Can Peru’s efforts to eliminate child labor in cocoa production serve as an example for West Africa?by Anne Grigg
Last month the World Cocoa Foundation issued a stern statement that the measures taken by the cocoa and chocolate industries and by the United States and West African governments, “have not been sufficient to achieve significant reductions in the number of children working in unacceptable conditions in West Africa, often in circumstances defined as child labor.”
This call to further action comes almost a century after international attention was drawn to the child labor utilized to meet increased demand for cocoa in West Africa. The World Cocoa Foundation claims that reduction of child labor can only be achieved when we recognize it as a “shared responsibility,” one which will require the joint efforts of not only the cocoa industry and producing nations, but also of NGOs, consumers, and productive communities and families.
A source of inspiration for this effort can be found in the region that is the source of cocoa itself. The government of Peru —home to the Amazon where cocoa originated— has pledged to erradicate child labor, and is implementing a multi-faceted strategy with the help of Proyecto Semilla, a project supported by Peruvian, Ecuadorian, and American NGOs.
As the world leader in organic cocoa production, some Peruvian cocoa farmers are already a step ahead in reducing child workers’ exposure to agrochemicals, but cocoa production and processing is still a labor-intensive process, and children are often involved in harvesting and opening cocoa pods, both tasks requiring machetes and other dangerous materials, all while exposed to increased risk of accidents or illness due to the harsh, jungle conditions where cocoa is cultivated. In addition, while most cocoa production in Peru is carried out on small farms, eliminating the large-scale, near slavery systems (at times involving human trafficking) that can be found in Africa, it is common for these small producers to work alongside their families, children included. With 45,000 families directly involved in cocoa production, this means a lot of children are at risk of missing classes, and a great number of adolescents dropping out of highschool in order to earn regular wages on their family farms or on plantations.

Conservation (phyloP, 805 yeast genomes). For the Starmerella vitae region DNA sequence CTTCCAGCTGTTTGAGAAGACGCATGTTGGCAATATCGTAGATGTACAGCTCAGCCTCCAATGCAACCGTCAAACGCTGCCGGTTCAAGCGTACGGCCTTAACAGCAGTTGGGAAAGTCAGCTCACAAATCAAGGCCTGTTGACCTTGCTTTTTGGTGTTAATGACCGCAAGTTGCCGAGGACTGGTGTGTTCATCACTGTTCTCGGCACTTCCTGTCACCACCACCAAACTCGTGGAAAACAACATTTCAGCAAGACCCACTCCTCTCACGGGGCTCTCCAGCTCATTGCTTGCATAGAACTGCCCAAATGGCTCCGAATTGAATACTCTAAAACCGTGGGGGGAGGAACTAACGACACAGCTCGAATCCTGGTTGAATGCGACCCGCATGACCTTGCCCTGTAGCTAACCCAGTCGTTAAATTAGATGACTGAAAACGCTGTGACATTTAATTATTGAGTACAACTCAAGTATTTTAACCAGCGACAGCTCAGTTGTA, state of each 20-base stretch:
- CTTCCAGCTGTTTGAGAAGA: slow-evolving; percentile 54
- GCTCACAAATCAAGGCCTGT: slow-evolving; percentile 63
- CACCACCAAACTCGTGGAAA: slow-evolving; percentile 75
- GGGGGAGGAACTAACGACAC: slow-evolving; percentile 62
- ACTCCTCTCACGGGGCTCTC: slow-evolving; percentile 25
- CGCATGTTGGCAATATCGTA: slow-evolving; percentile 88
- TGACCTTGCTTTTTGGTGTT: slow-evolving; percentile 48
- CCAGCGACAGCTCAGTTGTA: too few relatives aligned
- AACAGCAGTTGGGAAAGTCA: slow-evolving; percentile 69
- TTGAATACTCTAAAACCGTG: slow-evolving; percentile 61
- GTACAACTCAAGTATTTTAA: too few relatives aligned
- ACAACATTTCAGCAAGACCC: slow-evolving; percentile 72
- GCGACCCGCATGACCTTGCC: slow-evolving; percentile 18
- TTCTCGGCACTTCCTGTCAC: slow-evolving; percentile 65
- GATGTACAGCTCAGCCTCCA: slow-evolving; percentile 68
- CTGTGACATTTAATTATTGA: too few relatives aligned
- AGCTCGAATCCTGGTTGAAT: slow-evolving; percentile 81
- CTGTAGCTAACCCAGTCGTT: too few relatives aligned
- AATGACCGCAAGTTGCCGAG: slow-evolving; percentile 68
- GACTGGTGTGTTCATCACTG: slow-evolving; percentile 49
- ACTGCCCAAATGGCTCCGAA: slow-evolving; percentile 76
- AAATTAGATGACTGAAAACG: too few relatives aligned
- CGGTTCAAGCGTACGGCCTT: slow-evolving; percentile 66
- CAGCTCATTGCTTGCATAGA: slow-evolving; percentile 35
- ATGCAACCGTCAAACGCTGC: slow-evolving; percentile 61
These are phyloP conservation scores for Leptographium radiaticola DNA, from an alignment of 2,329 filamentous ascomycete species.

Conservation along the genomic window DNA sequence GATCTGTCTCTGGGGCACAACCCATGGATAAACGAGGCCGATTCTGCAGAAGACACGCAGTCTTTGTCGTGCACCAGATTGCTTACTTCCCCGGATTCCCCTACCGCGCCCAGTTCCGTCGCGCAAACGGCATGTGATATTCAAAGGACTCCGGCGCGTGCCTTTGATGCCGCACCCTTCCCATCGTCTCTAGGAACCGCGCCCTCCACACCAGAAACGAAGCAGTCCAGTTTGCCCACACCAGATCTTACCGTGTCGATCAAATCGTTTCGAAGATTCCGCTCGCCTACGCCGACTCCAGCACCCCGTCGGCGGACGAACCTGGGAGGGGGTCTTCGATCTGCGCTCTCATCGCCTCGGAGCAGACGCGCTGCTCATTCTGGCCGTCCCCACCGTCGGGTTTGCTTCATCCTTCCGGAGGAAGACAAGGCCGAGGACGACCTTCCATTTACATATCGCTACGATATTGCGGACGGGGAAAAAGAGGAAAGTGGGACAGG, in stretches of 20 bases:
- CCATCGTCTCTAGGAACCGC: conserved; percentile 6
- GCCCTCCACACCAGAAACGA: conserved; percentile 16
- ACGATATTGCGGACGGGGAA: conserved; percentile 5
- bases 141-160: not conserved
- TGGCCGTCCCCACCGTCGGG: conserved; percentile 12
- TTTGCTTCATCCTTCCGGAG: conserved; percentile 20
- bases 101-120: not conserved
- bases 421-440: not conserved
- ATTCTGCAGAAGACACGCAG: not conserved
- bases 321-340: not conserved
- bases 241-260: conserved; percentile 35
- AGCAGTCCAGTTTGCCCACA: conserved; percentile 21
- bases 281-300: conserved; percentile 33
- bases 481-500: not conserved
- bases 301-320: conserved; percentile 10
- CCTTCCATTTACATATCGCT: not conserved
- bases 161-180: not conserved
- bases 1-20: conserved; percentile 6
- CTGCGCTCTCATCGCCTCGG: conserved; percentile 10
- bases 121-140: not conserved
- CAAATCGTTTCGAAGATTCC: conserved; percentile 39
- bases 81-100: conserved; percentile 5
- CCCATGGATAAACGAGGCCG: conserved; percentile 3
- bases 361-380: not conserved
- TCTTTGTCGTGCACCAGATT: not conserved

Proyecto Semilla is addressing child labor on the farm by catalyzing change not only in cocoa production, but in its culture as well. In order to help communities to start anew after generations of full family participation on the farm, Semilla is conducting research, assisting in drafting child labor laws and policies, providing services to support school attendance and education quality, and raising awareness through campaigns and debates within producer families. In order to not only aid but incentivize the industry in this effort, Semilla provides supplies, training, and technical assistance to the small cocoa farmers to improve practices and productivity, and is supporting Producer Associations to improve their standards and achieving certifications.
For example, the 61 members of the Industrial Association APASC SANCORE in Oxapampa, Peru, has committed to eliminating their children´s work on their farms, and to promoting their studies. Families´commitment to education is monitored biannually by both the Project and the Association, and those that meet their goals are awarded a seal, which represents a first step towards future certification. Semilla hopes that this example can be spread to other producer associations, and to fully incorporate “production free of child labor” as a social practice. And while these ideals spread amongst Peruvian producers, why not export them along with their famous cocoa? If we share the responsibility and decide that our sweets are sweeter when responsibly produced, we can help set the example as Peru is doing, and invite other governments, producers, and associations, to share the load with us.